Telescopic sights are a great aid to accurate shooting, and when chosen properly can help ensure a successful outcome. For big game rifles, a high magnification is not really necessary, and I have had great success using 4X or 6X fixed power models. I recommend using some form of the basic duplex reticle. Other types can be too busy, and it is easy to become confused when making a quick shot. Variable power range models are acceptable, and the better quality brands are repeatable throughout the power range. I have had very good results using scopes built by Leupold, and recommend them for many applications. Excellent quality is the norm, and the range of available models is extensive. One inch main-tubes are well suited to hunting rifles, but for peak performance a 30 millimeter main-tube is tops. However, expect to pay a premium for this. I have used models featuring illuminated reticles, but this feature elevates the cost substantially, usually beyond the budgets of most hunters. One more important point: the bigger a scope is, the higher above the centerline of the rifle’s bore it must be mounted. This can severely interfere with getting a proper cheek weld on the stock, thus making field shooting more difficult.
Iron sights are unfortunately missing from too many rifles these days, but I have them on my favorite Model 700 as a backup if my scope is damaged in the field. The scope rings on this rifle are the quick detachable type, helping to make the transition from scope to iron sights much quicker.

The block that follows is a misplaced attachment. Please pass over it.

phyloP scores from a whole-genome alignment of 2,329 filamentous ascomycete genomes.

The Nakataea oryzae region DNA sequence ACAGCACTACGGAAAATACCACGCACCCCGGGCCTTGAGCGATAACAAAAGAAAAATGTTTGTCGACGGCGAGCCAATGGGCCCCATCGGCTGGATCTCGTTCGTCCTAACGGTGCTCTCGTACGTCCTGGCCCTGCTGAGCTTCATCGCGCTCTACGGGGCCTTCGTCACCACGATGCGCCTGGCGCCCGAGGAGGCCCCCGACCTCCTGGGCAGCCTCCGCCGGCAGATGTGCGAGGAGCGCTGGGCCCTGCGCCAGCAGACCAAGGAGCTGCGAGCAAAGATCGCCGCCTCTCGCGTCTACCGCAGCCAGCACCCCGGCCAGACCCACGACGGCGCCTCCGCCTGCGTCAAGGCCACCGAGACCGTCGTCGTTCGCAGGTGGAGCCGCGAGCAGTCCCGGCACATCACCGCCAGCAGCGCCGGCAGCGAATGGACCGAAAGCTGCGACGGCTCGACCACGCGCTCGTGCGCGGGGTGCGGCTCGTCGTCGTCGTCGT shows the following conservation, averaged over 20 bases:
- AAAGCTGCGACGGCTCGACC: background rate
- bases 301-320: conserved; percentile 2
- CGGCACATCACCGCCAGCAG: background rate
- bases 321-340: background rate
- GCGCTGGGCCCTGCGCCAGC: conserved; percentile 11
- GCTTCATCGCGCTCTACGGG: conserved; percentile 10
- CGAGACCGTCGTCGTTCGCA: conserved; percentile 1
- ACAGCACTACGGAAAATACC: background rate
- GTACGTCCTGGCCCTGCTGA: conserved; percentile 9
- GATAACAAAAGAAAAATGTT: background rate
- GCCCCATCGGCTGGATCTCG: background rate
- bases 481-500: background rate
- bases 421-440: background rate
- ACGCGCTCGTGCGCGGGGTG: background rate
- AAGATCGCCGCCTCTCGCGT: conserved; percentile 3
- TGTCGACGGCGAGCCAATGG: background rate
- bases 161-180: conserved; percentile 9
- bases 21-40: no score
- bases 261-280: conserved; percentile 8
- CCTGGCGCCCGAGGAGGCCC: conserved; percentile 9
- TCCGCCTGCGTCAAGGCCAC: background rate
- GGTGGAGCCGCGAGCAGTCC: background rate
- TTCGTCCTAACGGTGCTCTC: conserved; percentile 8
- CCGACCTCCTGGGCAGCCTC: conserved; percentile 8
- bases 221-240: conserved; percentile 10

Slings are a great aid, not only for carry, but also as an aid to field shooting if you have learned the proper technique. Most rifle manufactures offer only a basic carry strap design, but I have found that the “Ching Sling” is excellent. [JWR Adds: The very best nylon Ching Slings were formerly made by Wilderness Products  (sadly discontinued), but very good quality leather Ching Slings  are still made by Galco.] This sling design requires the installation of a third swivel stud forward of the trigger guard. Once you learn to use this, you will want one on all your rifles.
Bipods of the folding type mounted under the forearm have worked very well for me. I always try to get into the most stable shooting position, and this type offers the greatest speed. I use bipods made by Harris exclusively. While not the lightest, they are the best quality for the price. Some folks don’t like them for whatever reason, but I have found them to be an essential accessory. Avoid the imported copies if possible.
Factory rifle packages that include scopes are a nice idea, but most feature cheap, lower quality imported optics. Spend a bit more money up front to set up your rig correctly. It will be worth the expense later on.
All the above information is a start on equipment selection, but it is only the views and expressions of one man. Every hunter or shooter will have their own ideas about what may be best suited for them, and there are enough options out there to handle most every need. If I can add one more important aspect to this, it is that proper training and practice in safe, efficient gun handling skills and field shooting techniques is absolutely necessary. All the best equipment in the world will not make up for a lack of purposeful quality practice. In a future SurvivalBlog post, will present a detailed writing of what practice and range drills have proved useful to me for those who are interested.